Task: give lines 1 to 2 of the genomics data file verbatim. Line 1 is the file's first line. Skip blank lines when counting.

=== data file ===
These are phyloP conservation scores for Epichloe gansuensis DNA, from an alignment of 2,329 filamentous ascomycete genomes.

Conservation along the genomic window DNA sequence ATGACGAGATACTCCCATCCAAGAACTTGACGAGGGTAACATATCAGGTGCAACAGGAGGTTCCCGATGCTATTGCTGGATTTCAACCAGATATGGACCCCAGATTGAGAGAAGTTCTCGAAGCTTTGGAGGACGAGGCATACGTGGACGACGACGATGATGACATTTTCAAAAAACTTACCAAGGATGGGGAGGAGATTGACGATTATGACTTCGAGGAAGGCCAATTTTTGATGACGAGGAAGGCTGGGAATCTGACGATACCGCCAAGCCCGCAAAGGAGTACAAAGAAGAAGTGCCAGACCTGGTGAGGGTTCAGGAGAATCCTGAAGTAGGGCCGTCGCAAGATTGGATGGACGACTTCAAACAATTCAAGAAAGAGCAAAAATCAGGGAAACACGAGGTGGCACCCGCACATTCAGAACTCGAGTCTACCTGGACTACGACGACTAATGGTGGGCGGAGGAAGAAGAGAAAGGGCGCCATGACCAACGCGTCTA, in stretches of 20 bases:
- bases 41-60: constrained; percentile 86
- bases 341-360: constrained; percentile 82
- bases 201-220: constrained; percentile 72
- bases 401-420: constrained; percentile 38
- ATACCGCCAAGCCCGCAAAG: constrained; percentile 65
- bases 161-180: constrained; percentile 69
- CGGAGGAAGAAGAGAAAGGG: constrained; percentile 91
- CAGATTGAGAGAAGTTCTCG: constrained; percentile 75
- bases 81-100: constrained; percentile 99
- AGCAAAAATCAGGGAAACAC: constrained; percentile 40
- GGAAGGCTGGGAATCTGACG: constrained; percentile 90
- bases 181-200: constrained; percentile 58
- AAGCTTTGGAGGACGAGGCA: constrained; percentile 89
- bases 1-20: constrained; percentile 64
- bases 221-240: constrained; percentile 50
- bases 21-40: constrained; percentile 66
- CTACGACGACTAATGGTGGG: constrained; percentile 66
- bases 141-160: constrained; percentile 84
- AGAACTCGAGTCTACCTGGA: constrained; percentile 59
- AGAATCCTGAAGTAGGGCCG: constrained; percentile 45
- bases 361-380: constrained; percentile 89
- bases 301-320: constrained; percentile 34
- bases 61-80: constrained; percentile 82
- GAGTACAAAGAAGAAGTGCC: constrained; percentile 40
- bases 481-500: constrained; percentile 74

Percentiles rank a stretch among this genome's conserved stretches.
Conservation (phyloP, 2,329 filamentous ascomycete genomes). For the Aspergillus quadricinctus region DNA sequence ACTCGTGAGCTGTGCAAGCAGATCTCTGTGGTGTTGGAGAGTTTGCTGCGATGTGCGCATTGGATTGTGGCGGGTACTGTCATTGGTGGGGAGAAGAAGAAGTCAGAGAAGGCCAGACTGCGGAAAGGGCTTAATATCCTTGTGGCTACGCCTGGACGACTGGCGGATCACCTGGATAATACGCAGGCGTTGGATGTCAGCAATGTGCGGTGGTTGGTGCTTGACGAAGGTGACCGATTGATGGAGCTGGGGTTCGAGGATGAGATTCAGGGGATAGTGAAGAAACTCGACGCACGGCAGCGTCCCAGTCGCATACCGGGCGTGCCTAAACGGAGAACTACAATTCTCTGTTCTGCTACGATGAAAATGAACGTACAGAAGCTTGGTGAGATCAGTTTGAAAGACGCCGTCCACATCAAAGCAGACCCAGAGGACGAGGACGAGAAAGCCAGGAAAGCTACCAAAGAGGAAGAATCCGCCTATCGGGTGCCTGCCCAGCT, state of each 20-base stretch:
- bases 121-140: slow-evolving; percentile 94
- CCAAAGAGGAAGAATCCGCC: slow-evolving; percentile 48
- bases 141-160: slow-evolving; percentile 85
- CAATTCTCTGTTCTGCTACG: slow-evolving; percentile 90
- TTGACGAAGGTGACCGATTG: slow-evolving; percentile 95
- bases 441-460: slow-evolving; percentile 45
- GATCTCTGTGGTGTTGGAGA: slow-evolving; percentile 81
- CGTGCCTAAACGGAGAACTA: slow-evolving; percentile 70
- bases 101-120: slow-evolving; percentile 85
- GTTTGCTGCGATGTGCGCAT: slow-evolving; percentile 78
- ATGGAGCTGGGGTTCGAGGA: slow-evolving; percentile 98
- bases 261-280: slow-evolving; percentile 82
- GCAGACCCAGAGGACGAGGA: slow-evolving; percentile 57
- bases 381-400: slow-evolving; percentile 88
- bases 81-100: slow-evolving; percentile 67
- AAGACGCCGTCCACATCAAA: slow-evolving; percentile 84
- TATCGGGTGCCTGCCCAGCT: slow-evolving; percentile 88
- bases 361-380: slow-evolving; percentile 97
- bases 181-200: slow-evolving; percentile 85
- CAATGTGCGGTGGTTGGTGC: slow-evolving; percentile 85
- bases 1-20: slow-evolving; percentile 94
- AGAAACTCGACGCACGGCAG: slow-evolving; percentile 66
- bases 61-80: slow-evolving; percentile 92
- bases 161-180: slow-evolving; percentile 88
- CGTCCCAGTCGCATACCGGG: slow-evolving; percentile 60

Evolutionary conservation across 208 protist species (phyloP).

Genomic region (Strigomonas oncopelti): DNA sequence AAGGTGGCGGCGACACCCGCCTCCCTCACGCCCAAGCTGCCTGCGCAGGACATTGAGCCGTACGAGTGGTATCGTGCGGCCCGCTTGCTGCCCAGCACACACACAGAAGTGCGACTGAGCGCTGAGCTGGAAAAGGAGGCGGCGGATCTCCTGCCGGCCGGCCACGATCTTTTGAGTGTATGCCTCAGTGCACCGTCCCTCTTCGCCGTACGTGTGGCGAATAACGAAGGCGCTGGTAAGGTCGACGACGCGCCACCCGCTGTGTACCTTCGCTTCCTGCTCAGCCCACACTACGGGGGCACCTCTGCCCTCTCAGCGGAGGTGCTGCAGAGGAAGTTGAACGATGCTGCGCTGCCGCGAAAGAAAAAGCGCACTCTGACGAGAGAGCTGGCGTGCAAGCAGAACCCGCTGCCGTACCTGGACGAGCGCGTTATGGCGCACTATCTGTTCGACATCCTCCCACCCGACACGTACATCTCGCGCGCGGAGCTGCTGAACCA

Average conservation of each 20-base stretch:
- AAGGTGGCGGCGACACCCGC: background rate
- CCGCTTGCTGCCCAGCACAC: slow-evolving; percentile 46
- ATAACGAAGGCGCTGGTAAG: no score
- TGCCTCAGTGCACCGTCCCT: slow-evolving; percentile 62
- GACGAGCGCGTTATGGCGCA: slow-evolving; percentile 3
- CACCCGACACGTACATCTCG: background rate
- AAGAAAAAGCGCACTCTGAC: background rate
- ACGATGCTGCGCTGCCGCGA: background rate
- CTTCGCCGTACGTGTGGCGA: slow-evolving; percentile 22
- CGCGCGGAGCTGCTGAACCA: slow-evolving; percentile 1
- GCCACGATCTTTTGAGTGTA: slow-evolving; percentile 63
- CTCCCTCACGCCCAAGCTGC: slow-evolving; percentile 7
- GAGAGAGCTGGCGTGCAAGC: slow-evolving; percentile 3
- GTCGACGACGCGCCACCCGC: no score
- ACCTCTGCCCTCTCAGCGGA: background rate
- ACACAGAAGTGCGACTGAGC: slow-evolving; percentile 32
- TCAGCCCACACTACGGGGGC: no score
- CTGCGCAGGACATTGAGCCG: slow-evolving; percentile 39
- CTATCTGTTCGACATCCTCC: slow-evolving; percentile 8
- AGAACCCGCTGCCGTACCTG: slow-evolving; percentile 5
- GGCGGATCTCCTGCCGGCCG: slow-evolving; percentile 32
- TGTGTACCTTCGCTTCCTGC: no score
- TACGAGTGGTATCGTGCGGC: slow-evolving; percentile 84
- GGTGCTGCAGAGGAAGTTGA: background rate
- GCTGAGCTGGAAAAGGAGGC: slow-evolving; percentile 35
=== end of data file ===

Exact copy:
These are phyloP conservation scores for Epichloe gansuensis DNA, from an alignment of 2,329 filamentous ascomycete genomes.

Conservation along the genomic window DNA sequence ATGACGAGATACTCCCATCCAAGAACTTGACGAGGGTAACATATCAGGTGCAACAGGAGGTTCCCGATGCTATTGCTGGATTTCAACCAGATATGGACCCCAGATTGAGAGAAGTTCTCGAAGCTTTGGAGGACGAGGCATACGTGGACGACGACGATGATGACATTTTCAAAAAACTTACCAAGGATGGGGAGGAGATTGACGATTATGACTTCGAGGAAGGCCAATTTTTGATGACGAGGAAGGCTGGGAATCTGACGATACCGCCAAGCCCGCAAAGGAGTACAAAGAAGAAGTGCCAGACCTGGTGAGGGTTCAGGAGAATCCTGAAGTAGGGCCGTCGCAAGATTGGATGGACGACTTCAAACAATTCAAGAAAGAGCAAAAATCAGGGAAACACGAGGTGGCACCCGCACATTCAGAACTCGAGTCTACCTGGACTACGACGACTAATGGTGGGCGGAGGAAGAAGAGAAAGGGCGCCATGACCAACGCGTCTA, in stretches of 20 bases: